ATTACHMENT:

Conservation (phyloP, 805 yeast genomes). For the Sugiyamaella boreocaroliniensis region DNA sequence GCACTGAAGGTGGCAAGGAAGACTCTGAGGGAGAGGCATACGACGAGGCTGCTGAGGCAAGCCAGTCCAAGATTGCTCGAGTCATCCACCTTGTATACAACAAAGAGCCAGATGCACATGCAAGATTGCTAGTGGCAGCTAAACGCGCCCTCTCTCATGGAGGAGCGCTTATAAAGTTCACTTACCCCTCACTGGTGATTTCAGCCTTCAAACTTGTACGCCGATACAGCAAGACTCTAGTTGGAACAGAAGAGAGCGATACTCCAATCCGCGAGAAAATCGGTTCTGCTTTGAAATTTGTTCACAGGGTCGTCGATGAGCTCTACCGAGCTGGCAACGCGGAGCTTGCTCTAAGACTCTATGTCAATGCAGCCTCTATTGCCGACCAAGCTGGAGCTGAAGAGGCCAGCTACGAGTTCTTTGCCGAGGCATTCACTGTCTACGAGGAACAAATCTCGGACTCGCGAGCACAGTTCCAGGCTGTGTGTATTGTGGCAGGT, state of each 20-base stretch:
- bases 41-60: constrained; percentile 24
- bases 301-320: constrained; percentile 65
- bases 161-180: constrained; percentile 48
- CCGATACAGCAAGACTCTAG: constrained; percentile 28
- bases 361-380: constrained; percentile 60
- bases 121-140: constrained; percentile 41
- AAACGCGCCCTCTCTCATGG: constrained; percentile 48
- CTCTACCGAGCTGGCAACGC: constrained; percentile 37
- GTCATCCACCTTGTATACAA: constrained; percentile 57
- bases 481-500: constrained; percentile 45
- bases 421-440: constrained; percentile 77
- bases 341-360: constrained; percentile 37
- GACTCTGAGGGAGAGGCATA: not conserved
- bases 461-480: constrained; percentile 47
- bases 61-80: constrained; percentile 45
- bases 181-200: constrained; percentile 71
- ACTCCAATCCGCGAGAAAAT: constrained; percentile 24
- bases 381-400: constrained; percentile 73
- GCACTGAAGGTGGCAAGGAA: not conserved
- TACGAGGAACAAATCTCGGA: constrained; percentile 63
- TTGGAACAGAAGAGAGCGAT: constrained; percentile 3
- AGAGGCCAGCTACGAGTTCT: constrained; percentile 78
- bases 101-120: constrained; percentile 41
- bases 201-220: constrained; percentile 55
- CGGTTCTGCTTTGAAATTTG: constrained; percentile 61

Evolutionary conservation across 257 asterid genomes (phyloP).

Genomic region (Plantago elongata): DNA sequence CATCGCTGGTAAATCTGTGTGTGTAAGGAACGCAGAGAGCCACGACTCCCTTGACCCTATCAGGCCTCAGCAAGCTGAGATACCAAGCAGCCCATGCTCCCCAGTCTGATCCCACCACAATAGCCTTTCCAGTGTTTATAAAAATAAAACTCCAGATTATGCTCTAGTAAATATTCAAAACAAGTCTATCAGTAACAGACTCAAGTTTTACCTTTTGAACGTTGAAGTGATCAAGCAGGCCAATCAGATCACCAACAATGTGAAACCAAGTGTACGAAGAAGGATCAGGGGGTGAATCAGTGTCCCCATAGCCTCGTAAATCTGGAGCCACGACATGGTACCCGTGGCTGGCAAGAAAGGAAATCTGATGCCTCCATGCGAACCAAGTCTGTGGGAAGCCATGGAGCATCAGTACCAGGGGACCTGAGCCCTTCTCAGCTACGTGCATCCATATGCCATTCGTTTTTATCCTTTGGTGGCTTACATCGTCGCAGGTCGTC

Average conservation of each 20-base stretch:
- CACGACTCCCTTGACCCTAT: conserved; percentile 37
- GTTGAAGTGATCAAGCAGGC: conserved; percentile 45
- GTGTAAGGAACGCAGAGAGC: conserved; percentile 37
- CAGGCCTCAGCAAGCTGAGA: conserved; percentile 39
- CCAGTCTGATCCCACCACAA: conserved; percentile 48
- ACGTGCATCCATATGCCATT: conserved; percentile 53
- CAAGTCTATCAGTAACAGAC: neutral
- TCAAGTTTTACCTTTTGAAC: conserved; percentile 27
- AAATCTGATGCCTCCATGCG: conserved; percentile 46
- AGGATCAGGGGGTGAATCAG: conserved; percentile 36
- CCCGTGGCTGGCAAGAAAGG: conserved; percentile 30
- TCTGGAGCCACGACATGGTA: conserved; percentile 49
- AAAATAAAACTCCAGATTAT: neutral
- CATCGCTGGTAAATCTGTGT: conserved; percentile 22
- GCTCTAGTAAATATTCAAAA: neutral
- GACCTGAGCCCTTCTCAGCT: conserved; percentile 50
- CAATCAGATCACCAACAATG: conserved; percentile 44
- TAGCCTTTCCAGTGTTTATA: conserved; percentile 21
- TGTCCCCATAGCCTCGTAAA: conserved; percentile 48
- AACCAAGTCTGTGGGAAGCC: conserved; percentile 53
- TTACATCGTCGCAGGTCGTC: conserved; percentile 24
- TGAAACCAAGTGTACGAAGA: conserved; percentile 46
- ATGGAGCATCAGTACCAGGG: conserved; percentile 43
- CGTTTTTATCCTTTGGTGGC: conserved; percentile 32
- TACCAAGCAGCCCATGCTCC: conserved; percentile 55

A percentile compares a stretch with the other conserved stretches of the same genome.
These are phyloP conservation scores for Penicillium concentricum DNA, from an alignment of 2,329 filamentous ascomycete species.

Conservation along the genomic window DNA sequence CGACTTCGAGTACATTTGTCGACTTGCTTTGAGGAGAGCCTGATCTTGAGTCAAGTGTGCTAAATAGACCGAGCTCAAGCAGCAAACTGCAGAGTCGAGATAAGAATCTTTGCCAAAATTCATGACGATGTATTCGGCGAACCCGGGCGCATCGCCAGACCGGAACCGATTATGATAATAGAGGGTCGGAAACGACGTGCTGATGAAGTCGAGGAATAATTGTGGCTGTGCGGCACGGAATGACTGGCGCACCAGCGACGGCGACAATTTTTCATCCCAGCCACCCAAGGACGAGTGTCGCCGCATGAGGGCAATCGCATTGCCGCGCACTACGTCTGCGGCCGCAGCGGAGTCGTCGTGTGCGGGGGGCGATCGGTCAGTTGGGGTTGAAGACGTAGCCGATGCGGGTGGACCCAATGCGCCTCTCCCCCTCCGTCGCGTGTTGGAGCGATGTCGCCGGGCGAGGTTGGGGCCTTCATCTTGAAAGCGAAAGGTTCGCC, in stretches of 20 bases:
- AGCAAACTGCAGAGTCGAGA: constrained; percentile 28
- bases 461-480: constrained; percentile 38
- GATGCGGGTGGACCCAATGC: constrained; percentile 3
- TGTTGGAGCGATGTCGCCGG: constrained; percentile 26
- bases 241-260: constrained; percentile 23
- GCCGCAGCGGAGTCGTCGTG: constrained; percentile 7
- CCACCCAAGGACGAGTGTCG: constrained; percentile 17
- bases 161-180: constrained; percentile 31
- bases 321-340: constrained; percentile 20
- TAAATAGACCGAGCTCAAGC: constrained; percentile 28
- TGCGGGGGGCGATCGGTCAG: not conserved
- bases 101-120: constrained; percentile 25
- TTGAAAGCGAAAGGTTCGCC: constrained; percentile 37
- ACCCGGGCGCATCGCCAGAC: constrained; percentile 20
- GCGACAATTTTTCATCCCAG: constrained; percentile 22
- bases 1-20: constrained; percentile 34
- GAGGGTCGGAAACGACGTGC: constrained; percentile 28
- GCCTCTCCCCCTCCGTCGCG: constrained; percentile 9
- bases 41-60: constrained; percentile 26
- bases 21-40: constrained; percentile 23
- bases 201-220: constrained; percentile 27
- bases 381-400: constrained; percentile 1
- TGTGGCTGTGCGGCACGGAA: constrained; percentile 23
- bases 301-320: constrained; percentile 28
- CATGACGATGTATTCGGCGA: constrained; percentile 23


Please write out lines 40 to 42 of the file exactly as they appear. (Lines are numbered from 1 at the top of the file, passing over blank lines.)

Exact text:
- CCCGTGGCTGGCAAGAAAGG: conserved; percentile 30
- TCTGGAGCCACGACATGGTA: conserved; percentile 49
- AAAATAAAACTCCAGATTAT: neutral